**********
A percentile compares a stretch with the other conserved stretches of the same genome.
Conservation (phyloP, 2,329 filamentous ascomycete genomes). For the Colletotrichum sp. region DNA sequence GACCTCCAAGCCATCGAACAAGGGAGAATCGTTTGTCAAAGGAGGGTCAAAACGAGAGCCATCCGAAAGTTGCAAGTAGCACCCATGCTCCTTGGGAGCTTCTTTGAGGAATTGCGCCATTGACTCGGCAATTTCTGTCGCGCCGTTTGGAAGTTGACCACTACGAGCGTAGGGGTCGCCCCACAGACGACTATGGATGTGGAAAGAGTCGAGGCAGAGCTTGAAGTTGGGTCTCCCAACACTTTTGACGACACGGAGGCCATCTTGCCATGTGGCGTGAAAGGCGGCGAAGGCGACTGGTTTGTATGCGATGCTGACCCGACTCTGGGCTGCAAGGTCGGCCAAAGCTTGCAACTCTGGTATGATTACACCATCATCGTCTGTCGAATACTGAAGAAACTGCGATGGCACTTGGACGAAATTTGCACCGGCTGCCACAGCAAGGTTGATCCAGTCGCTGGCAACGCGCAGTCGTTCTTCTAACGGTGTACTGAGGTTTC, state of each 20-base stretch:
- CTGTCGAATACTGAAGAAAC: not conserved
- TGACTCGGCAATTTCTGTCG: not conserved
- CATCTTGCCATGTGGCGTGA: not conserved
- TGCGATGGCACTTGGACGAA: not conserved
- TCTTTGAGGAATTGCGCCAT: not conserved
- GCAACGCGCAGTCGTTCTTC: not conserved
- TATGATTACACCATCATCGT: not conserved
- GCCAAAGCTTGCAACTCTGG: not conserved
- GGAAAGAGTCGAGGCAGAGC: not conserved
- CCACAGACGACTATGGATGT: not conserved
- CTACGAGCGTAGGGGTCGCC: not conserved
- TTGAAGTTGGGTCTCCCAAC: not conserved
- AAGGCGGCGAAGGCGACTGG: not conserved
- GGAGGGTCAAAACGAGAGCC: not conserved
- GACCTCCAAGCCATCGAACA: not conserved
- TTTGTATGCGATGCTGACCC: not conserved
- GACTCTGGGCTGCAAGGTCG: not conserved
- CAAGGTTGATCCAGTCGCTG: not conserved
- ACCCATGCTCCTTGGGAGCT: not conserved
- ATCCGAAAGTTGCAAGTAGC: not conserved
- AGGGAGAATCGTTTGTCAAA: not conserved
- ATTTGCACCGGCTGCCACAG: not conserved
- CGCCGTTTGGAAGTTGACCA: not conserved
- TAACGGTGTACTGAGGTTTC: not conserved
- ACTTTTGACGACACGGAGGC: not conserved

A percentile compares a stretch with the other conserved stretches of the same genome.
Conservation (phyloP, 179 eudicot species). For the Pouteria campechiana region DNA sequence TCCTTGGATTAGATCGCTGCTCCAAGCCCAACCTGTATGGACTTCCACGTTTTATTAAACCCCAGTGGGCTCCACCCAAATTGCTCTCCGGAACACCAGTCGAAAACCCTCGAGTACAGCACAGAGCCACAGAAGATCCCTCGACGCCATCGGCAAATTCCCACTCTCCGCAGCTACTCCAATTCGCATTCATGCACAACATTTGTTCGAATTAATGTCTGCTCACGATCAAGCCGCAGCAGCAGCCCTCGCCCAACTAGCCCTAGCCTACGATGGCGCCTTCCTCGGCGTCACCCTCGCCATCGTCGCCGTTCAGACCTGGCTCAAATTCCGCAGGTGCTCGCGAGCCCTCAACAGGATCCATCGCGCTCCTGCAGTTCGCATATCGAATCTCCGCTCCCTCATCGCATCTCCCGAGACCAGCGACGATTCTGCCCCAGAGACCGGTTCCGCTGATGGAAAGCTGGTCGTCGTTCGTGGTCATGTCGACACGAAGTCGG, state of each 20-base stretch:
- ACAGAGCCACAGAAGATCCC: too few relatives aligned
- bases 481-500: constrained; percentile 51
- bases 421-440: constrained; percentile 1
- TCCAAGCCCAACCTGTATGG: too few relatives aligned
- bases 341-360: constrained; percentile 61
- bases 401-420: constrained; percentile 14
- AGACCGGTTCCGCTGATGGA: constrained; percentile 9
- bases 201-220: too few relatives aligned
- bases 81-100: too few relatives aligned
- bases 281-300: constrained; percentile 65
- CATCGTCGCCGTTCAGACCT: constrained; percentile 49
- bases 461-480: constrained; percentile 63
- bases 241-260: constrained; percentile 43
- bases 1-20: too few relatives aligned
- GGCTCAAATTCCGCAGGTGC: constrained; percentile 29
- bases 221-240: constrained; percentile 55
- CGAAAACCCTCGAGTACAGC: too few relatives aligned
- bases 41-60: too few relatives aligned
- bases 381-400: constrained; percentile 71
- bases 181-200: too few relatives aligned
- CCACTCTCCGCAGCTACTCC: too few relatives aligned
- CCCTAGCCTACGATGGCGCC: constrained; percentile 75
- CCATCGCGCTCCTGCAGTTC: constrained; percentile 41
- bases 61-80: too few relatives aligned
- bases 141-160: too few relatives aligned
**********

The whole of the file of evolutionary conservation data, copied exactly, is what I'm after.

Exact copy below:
A percentile compares a stretch with the other conserved stretches of the same genome.
Conservation (phyloP, 2,329 filamentous ascomycete genomes). For the Colletotrichum sp. region DNA sequence GACCTCCAAGCCATCGAACAAGGGAGAATCGTTTGTCAAAGGAGGGTCAAAACGAGAGCCATCCGAAAGTTGCAAGTAGCACCCATGCTCCTTGGGAGCTTCTTTGAGGAATTGCGCCATTGACTCGGCAATTTCTGTCGCGCCGTTTGGAAGTTGACCACTACGAGCGTAGGGGTCGCCCCACAGACGACTATGGATGTGGAAAGAGTCGAGGCAGAGCTTGAAGTTGGGTCTCCCAACACTTTTGACGACACGGAGGCCATCTTGCCATGTGGCGTGAAAGGCGGCGAAGGCGACTGGTTTGTATGCGATGCTGACCCGACTCTGGGCTGCAAGGTCGGCCAAAGCTTGCAACTCTGGTATGATTACACCATCATCGTCTGTCGAATACTGAAGAAACTGCGATGGCACTTGGACGAAATTTGCACCGGCTGCCACAGCAAGGTTGATCCAGTCGCTGGCAACGCGCAGTCGTTCTTCTAACGGTGTACTGAGGTTTC, state of each 20-base stretch:
- CTGTCGAATACTGAAGAAAC: not conserved
- TGACTCGGCAATTTCTGTCG: not conserved
- CATCTTGCCATGTGGCGTGA: not conserved
- TGCGATGGCACTTGGACGAA: not conserved
- TCTTTGAGGAATTGCGCCAT: not conserved
- GCAACGCGCAGTCGTTCTTC: not conserved
- TATGATTACACCATCATCGT: not conserved
- GCCAAAGCTTGCAACTCTGG: not conserved
- GGAAAGAGTCGAGGCAGAGC: not conserved
- CCACAGACGACTATGGATGT: not conserved
- CTACGAGCGTAGGGGTCGCC: not conserved
- TTGAAGTTGGGTCTCCCAAC: not conserved
- AAGGCGGCGAAGGCGACTGG: not conserved
- GGAGGGTCAAAACGAGAGCC: not conserved
- GACCTCCAAGCCATCGAACA: not conserved
- TTTGTATGCGATGCTGACCC: not conserved
- GACTCTGGGCTGCAAGGTCG: not conserved
- CAAGGTTGATCCAGTCGCTG: not conserved
- ACCCATGCTCCTTGGGAGCT: not conserved
- ATCCGAAAGTTGCAAGTAGC: not conserved
- AGGGAGAATCGTTTGTCAAA: not conserved
- ATTTGCACCGGCTGCCACAG: not conserved
- CGCCGTTTGGAAGTTGACCA: not conserved
- TAACGGTGTACTGAGGTTTC: not conserved
- ACTTTTGACGACACGGAGGC: not conserved

A percentile compares a stretch with the other conserved stretches of the same genome.
Conservation (phyloP, 179 eudicot species). For the Pouteria campechiana region DNA sequence TCCTTGGATTAGATCGCTGCTCCAAGCCCAACCTGTATGGACTTCCACGTTTTATTAAACCCCAGTGGGCTCCACCCAAATTGCTCTCCGGAACACCAGTCGAAAACCCTCGAGTACAGCACAGAGCCACAGAAGATCCCTCGACGCCATCGGCAAATTCCCACTCTCCGCAGCTACTCCAATTCGCATTCATGCACAACATTTGTTCGAATTAATGTCTGCTCACGATCAAGCCGCAGCAGCAGCCCTCGCCCAACTAGCCCTAGCCTACGATGGCGCCTTCCTCGGCGTCACCCTCGCCATCGTCGCCGTTCAGACCTGGCTCAAATTCCGCAGGTGCTCGCGAGCCCTCAACAGGATCCATCGCGCTCCTGCAGTTCGCATATCGAATCTCCGCTCCCTCATCGCATCTCCCGAGACCAGCGACGATTCTGCCCCAGAGACCGGTTCCGCTGATGGAAAGCTGGTCGTCGTTCGTGGTCATGTCGACACGAAGTCGG, state of each 20-base stretch:
- ACAGAGCCACAGAAGATCCC: too few relatives aligned
- bases 481-500: constrained; percentile 51
- bases 421-440: constrained; percentile 1
- TCCAAGCCCAACCTGTATGG: too few relatives aligned
- bases 341-360: constrained; percentile 61
- bases 401-420: constrained; percentile 14
- AGACCGGTTCCGCTGATGGA: constrained; percentile 9
- bases 201-220: too few relatives aligned
- bases 81-100: too few relatives aligned
- bases 281-300: constrained; percentile 65
- CATCGTCGCCGTTCAGACCT: constrained; percentile 49
- bases 461-480: constrained; percentile 63
- bases 241-260: constrained; percentile 43
- bases 1-20: too few relatives aligned
- GGCTCAAATTCCGCAGGTGC: constrained; percentile 29
- bases 221-240: constrained; percentile 55
- CGAAAACCCTCGAGTACAGC: too few relatives aligned
- bases 41-60: too few relatives aligned
- bases 381-400: constrained; percentile 71
- bases 181-200: too few relatives aligned
- CCACTCTCCGCAGCTACTCC: too few relatives aligned
- CCCTAGCCTACGATGGCGCC: constrained; percentile 75
- CCATCGCGCTCCTGCAGTTC: constrained; percentile 41
- bases 61-80: too few relatives aligned
- bases 141-160: too few relatives aligned